Photoshop for Photographers: The Essentials

Lesson 29/30 - Finishing Techniques and Workflows


Photoshop for Photographers: The Essentials


Lesson Info

Finishing Techniques and Workflows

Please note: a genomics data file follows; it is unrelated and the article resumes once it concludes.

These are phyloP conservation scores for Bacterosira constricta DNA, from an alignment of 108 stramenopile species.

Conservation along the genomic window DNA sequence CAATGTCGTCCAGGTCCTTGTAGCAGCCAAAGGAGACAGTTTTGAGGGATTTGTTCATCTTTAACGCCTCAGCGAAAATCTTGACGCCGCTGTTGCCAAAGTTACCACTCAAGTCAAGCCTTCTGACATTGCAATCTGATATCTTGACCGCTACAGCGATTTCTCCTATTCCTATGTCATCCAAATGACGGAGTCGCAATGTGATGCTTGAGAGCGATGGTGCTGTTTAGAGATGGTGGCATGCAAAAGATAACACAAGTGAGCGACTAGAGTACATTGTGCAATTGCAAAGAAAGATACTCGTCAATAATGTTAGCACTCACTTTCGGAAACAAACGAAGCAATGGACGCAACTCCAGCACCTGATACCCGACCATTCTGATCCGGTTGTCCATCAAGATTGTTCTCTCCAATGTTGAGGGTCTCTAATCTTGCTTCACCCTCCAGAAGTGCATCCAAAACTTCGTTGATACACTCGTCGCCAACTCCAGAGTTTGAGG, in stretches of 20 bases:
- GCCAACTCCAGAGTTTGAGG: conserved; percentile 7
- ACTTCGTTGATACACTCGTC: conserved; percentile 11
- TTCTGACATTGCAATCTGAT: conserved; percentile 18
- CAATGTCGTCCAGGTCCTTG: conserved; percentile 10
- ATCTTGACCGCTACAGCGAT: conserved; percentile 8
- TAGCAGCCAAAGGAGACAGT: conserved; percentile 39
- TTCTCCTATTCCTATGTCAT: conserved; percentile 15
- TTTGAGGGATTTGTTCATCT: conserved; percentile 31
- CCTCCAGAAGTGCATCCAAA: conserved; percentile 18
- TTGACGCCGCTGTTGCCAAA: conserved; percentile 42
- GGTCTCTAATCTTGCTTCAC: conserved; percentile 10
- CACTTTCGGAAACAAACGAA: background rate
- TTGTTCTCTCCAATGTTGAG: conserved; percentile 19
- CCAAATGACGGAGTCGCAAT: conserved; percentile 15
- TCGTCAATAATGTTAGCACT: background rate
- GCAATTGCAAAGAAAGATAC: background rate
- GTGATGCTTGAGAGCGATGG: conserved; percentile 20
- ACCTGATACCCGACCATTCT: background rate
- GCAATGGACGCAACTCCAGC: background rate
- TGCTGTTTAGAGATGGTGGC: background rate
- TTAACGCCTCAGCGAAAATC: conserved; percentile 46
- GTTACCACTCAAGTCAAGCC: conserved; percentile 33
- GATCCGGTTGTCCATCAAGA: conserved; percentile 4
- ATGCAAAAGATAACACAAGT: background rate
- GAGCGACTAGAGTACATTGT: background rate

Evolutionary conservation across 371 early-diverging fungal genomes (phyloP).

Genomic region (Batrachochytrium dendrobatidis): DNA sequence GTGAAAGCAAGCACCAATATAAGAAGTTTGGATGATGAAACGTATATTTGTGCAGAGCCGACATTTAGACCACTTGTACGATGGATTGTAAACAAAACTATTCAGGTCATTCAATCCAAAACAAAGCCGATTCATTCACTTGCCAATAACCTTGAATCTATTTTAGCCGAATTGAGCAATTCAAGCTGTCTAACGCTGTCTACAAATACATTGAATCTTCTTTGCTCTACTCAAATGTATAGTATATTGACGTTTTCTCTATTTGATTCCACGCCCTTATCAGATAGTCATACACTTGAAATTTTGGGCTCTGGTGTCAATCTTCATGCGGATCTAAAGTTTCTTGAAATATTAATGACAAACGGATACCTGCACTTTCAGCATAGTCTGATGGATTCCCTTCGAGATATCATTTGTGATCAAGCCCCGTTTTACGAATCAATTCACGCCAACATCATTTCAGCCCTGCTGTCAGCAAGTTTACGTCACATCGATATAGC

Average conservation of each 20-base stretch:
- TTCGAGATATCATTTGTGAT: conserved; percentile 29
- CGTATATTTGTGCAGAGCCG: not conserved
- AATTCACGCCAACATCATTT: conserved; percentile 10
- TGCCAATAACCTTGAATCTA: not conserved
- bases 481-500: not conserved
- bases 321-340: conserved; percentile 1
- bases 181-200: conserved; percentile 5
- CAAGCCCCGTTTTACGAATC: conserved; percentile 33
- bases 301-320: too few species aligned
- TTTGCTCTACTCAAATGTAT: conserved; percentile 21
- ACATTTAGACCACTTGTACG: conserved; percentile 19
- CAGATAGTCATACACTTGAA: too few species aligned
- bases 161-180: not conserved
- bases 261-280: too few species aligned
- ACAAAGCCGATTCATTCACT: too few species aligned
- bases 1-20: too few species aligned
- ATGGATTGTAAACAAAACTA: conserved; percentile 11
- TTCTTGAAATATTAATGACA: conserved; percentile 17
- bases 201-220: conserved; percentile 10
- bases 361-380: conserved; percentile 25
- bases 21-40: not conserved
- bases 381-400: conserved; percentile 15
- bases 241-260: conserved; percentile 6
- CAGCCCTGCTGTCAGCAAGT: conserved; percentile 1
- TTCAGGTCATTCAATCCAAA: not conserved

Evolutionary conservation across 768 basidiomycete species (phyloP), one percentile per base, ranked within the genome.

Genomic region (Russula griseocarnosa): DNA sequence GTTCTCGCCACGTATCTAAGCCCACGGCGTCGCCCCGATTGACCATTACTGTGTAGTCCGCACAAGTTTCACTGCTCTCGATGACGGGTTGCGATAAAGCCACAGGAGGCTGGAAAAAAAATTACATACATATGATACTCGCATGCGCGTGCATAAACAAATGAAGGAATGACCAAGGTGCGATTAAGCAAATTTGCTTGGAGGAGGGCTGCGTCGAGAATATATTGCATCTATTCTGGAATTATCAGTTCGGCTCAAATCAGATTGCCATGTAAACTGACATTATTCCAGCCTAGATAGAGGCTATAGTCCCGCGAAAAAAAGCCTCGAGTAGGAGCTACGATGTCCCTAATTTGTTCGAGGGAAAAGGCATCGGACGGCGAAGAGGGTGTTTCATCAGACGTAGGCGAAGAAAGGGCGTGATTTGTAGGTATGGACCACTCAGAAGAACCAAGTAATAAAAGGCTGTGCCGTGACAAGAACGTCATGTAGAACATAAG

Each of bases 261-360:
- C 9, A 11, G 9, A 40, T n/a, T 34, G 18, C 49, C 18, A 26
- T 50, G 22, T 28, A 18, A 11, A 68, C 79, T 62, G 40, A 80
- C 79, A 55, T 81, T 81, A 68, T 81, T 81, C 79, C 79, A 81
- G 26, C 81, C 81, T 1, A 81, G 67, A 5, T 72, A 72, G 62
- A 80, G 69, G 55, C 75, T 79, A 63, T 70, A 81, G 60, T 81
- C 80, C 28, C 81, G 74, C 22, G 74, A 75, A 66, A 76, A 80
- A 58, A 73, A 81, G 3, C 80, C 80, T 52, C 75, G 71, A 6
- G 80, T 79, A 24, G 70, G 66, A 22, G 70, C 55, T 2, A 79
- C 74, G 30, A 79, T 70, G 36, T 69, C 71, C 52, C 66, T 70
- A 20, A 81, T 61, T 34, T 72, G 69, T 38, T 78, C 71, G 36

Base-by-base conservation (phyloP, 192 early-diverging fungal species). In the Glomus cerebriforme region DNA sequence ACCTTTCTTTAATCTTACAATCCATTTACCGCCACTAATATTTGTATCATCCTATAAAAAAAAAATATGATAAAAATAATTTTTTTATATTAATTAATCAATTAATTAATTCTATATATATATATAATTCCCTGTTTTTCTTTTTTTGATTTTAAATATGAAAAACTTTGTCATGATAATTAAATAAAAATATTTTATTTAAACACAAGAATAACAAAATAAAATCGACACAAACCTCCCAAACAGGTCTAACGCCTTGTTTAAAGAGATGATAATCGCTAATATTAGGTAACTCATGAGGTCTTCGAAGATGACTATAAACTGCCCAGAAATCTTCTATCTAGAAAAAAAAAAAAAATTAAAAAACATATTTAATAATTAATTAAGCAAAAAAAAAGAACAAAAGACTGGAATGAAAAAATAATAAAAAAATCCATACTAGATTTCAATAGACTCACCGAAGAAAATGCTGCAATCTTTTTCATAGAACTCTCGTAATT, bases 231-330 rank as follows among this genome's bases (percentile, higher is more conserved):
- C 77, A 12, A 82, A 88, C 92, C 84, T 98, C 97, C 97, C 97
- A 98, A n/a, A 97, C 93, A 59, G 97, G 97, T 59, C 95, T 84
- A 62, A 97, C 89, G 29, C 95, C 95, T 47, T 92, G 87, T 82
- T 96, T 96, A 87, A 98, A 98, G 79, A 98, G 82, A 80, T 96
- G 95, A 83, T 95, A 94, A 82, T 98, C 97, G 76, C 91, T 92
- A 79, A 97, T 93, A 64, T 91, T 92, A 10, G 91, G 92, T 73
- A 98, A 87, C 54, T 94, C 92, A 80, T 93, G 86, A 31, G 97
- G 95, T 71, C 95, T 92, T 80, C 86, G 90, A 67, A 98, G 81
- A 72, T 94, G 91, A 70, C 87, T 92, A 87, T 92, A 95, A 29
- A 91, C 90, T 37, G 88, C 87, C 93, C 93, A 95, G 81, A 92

let's talk about some start to finish examples and some workflow ideas and just whatever we didn't have a chance to talk about all the other sessions first there's one thing I haven't had a chance to talk about over the last three days that if I don't talk about it right now I'll forget and will never cover it so and that is when I view my picture here in photo shop compared to when I view the same picture on the internet thinking about what size is it going to be once it gets into an email program or on the internet because in here it doesn't usually tell you that this is the view you're going to get on the internet so if you want to see how large something's going to be when it appears in a web browser or usually in an email program what you want to do is go to the view menu and there's a choice in here called one hundred percent one hundred percent his internet view that's exactly how big it's going to appear when you get online so if I have a high resolution image like this one whe...